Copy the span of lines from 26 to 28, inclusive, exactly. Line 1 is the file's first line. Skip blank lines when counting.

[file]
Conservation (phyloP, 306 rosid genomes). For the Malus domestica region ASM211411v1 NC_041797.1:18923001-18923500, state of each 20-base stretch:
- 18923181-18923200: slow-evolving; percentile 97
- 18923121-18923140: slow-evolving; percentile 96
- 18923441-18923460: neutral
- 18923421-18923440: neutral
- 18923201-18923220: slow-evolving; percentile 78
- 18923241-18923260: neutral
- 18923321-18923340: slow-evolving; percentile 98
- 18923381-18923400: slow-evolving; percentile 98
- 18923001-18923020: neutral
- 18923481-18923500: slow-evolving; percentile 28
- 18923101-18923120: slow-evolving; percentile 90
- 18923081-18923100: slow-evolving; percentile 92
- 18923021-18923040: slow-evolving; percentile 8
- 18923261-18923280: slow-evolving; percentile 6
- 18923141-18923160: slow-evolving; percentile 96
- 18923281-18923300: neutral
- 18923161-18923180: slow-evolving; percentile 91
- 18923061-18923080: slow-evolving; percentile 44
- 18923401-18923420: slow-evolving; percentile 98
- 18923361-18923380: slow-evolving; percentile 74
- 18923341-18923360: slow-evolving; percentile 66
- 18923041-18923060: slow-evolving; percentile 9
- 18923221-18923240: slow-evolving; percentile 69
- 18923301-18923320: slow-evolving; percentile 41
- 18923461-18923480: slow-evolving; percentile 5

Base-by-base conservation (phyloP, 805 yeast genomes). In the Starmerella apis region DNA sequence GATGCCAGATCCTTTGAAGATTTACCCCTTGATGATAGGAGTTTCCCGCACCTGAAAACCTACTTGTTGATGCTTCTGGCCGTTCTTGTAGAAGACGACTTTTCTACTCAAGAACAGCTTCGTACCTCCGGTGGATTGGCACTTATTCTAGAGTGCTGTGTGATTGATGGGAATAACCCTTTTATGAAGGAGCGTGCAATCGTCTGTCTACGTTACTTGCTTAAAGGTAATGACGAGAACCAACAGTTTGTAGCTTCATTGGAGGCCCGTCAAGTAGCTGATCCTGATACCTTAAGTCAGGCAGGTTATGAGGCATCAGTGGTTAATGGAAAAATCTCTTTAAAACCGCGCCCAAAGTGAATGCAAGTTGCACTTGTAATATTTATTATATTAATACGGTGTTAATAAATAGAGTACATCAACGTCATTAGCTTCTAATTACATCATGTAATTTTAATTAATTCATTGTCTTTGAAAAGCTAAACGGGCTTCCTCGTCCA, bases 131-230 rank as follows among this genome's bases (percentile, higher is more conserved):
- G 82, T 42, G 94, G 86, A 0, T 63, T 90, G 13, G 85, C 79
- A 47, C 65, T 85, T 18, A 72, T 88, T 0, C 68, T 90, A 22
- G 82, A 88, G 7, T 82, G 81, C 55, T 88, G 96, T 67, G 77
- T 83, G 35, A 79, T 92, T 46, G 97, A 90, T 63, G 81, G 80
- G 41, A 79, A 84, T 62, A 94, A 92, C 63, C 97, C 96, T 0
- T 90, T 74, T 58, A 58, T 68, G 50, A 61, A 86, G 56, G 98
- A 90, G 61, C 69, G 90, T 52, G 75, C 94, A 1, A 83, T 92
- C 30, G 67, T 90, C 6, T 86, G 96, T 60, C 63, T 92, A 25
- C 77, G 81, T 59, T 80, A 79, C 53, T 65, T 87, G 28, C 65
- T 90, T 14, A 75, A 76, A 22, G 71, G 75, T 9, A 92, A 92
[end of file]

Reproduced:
- 18923461-18923480: slow-evolving; percentile 5

Base-by-base conservation (phyloP, 805 yeast genomes). In the Starmerella apis region DNA sequence GATGCCAGATCCTTTGAAGATTTACCCCTTGATGATAGGAGTTTCCCGCACCTGAAAACCTACTTGTTGATGCTTCTGGCCGTTCTTGTAGAAGACGACTTTTCTACTCAAGAACAGCTTCGTACCTCCGGTGGATTGGCACTTATTCTAGAGTGCTGTGTGATTGATGGGAATAACCCTTTTATGAAGGAGCGTGCAATCGTCTGTCTACGTTACTTGCTTAAAGGTAATGACGAGAACCAACAGTTTGTAGCTTCATTGGAGGCCCGTCAAGTAGCTGATCCTGATACCTTAAGTCAGGCAGGTTATGAGGCATCAGTGGTTAATGGAAAAATCTCTTTAAAACCGCGCCCAAAGTGAATGCAAGTTGCACTTGTAATATTTATTATATTAATACGGTGTTAATAAATAGAGTACATCAACGTCATTAGCTTCTAATTACATCATGTAATTTTAATTAATTCATTGTCTTTGAAAAGCTAAACGGGCTTCCTCGTCCA, bases 131-230 rank as follows among this genome's bases (percentile, higher is more conserved):
- G 82, T 42, G 94, G 86, A 0, T 63, T 90, G 13, G 85, C 79